It took a phone call to get straightened out.
You see, where I thought the street ended, it extended. I was so naìve.
I must hurry! Before the moment is over! Before the fire burns out! Urgency was back and was pushing me to a near run to get to where I was going. I mustn't waste precious moments.
I enter and there they are, doing exactly what their molecules demand: Drinking beer, listening to records, talking about some sort of computer technology and trying to get all of the apartment's canines into one room. There was one canine that didn't listen to any form of human encouragement. When the dog ran, it was like how it was in the cartoons -- its legs were moving, but its claws found no easy traction on the hardwood floors. Motionless running. Such a statement. Shit was deep in more ways than one.
But when the dogs were cleared, the band settled down and offered me a chair that I knew I would break if I sat in it, along with a beer and we began talking about ...
Subjects were fast to rise and even faster to change. I felt like we were racing against time. One of the first things I made them do was promise me that their soon-to-be CD This Wont Hurt A Bit won't be their first and last effort. In White Girls, I want a band that is going to last. Endure.
I made them promise me. I wanted plans of world domination. Tours. T-shirts. Agents. Festivals. SXSW appearances. Gigs played in jackets and plain white panel vans that smelled like sex and burning leaves.
All I got was Stuart (bass) talking about how cold he is and how he has played shows in a jacket before, but it was for warmth, not coolness.
Brian (drums) talks in length about his need to move beyond speech and warnings. If the plate is hot, and you tell him it's hot, he is going to find out exactly how hot it is for himself.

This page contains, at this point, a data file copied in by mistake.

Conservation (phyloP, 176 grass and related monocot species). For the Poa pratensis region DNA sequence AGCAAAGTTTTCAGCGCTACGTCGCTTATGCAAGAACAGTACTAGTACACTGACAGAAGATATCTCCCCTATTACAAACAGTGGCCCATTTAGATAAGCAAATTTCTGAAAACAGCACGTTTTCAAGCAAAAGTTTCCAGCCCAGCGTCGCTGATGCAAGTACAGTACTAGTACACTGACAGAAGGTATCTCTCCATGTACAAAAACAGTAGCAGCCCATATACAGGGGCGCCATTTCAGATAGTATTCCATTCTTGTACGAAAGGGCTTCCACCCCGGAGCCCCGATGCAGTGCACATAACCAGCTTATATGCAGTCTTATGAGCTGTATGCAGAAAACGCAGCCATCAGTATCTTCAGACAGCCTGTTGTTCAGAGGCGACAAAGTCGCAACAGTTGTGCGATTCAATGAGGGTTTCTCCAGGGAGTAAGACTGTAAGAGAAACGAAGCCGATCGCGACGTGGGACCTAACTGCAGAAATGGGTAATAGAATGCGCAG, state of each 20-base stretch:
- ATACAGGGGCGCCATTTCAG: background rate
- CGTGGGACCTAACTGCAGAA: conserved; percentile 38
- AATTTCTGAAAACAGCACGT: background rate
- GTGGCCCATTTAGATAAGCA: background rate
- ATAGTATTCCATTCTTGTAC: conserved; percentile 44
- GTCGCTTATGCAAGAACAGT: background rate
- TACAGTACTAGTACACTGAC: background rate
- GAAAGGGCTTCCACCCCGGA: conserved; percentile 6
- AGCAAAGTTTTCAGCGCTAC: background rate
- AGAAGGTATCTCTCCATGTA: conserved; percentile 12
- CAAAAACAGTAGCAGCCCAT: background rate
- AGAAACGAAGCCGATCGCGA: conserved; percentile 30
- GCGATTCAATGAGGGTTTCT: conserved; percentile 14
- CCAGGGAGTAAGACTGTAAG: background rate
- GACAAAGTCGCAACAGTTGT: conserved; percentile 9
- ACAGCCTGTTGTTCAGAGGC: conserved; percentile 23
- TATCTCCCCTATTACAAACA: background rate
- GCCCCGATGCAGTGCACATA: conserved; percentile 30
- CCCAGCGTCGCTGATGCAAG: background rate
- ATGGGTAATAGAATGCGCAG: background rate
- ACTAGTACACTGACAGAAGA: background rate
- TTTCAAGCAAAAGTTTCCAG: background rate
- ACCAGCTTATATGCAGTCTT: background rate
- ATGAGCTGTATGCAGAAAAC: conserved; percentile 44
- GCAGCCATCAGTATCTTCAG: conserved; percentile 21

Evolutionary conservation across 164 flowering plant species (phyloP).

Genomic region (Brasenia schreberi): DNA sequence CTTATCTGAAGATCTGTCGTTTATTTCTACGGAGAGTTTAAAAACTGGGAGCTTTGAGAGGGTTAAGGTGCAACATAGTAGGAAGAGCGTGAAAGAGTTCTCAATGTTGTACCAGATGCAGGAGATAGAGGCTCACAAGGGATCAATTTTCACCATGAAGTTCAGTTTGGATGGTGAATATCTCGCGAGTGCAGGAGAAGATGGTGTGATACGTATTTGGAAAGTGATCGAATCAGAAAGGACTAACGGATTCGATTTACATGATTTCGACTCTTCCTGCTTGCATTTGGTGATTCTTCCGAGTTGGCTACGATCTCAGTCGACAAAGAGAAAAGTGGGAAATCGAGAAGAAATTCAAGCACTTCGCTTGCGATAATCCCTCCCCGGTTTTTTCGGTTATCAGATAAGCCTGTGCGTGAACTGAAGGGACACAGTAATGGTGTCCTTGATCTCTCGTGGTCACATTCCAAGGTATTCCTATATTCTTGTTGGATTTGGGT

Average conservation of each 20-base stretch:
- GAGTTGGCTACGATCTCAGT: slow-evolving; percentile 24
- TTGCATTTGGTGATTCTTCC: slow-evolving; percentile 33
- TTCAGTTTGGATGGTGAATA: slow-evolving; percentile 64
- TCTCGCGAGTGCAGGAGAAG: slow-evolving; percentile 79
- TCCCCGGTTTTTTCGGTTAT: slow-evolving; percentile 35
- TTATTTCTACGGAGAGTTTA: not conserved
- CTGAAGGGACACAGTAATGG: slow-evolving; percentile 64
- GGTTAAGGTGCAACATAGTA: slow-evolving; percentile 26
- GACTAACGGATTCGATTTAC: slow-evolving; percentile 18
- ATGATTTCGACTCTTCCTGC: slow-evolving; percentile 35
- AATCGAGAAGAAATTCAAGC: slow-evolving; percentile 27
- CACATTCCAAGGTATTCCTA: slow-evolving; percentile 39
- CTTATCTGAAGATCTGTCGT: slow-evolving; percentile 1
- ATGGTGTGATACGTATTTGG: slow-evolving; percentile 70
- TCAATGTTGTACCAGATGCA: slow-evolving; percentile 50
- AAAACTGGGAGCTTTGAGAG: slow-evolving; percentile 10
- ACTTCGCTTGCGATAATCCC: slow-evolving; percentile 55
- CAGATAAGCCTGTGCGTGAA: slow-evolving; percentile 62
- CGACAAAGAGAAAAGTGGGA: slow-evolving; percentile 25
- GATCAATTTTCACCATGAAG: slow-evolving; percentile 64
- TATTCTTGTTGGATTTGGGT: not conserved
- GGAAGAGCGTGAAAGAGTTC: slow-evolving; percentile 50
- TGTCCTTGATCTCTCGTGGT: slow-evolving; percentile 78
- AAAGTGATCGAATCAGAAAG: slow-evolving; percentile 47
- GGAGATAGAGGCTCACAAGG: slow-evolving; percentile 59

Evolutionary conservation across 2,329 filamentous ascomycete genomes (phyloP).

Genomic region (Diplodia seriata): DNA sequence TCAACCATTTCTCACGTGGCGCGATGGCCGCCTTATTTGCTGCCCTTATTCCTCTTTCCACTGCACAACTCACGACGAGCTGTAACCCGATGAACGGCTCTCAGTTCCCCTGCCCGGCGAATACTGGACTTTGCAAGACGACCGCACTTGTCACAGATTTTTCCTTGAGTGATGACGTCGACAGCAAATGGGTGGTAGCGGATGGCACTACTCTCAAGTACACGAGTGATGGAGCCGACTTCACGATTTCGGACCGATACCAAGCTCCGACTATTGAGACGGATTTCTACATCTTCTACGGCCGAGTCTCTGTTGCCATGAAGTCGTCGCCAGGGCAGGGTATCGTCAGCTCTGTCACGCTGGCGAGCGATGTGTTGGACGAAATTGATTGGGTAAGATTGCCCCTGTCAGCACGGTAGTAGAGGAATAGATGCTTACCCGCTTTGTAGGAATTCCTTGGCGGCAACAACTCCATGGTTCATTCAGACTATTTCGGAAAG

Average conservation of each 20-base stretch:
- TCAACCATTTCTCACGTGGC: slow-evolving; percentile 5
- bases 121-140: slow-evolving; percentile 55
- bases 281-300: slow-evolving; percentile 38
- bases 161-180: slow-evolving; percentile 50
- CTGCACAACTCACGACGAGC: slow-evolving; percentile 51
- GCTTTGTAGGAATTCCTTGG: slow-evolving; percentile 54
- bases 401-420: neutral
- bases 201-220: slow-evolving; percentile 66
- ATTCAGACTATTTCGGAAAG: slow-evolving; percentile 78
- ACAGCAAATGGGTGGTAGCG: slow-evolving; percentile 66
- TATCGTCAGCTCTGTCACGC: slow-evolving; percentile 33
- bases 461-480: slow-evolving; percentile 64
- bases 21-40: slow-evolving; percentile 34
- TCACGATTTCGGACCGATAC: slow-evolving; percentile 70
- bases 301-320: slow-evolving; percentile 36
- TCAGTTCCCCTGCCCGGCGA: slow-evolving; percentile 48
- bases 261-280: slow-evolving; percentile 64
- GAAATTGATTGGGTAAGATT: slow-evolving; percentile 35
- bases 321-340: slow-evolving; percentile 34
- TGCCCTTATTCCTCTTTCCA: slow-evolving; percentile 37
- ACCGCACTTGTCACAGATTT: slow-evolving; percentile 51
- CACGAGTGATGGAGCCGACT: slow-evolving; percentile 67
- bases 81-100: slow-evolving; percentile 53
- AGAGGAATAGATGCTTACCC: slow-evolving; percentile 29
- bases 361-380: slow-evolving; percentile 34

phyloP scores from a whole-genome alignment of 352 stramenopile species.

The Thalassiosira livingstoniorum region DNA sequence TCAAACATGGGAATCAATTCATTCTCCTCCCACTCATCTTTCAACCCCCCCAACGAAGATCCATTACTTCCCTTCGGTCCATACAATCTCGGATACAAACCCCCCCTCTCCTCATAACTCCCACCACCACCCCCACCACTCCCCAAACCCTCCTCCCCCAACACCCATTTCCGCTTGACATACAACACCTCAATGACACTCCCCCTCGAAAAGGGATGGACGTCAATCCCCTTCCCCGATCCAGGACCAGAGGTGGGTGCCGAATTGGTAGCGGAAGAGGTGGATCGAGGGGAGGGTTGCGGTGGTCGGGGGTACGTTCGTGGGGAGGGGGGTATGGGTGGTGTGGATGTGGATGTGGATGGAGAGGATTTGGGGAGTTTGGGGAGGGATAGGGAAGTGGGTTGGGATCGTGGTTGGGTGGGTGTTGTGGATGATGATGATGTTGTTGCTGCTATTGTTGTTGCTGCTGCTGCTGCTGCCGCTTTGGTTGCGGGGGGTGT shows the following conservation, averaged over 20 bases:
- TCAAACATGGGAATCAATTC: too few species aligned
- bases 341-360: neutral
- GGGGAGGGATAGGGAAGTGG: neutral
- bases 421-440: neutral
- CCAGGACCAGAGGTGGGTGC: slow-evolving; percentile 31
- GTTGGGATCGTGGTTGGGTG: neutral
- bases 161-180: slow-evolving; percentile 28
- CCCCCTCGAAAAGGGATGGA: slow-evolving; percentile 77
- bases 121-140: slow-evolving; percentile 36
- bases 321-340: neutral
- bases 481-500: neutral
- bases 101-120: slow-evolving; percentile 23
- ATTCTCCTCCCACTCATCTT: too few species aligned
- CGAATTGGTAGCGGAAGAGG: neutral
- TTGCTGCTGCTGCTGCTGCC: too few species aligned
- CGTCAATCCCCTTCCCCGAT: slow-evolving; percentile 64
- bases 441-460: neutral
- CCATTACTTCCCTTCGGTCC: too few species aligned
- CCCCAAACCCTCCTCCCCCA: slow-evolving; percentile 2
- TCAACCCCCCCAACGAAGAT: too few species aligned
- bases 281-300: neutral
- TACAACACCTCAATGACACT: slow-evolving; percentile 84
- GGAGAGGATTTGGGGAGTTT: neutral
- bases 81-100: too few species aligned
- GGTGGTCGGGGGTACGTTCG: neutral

Ross talks about his love of snap-together models, the kind you buy at Wal-Mart, of military vehicles or cars or space satellites. He is now the sole guitarist after the departure of Jim Covert, who moved to Kansas to follow his dreams of opening up a Wizard of Oz memorabilia store. This shoved Ross to the front with his Stooges/AC/DC-like riffs taking the White Girls sound far beyond whatever witty thing the kids are calling it these days.
Matt "the Junglecat" is the singer. He drags around with him a reputation from past bands and their accolades, but laughs it all off while he splits the last beer from the fridge with me. I take the first drink, then he swigs and hands it back to me when I look to him and do a grabbing motion toward the beer like a baby would a bottle. It's Matt who tells me of the electric cobras and it's Matt's witty, turn-of-the-millennium, consumer-conscious-dirty-bomb lyrics that make the band drive headfirst, smiling, into a brick-wall with "Taco-Bell" spray-painted on the side.
All these guys have done their time in other local bands and some even split their time with those bands currently. But that shit is all noses-up-asses and means little in the long run.
These are White Girls. No, not actual "White Girls." Just the band called White Girls. The difference is substantial. It's not just a random name on a list of prospects. Well, actually it is. Believe it or not, some of those earlier potential band names really were worse than White Girls. They made even me cringe in discomfort.
There are many things I want from a band I like. From The White Girls, I want a promise. That the band will survive. That there is a plan! But with this band, I got no promises.
The White Girls took everything I want, threw it all out a window and said I will get what I get. They are having fun doing what they are doing. Writing creative music. Playing it loud in various venues that will let them. Recording that music. Releasing that music.
My expectations, plans, dreams, anxiety, urgency and worry are my baggage, not theirs, and that's that! We must take small steps. Electric cobras are everywhere. Now there is a CD with six songs chronicling a time of times called This Wont Hurt A Bit.
What's next is next.
Watch out for electric cobras -- they're everywhere.
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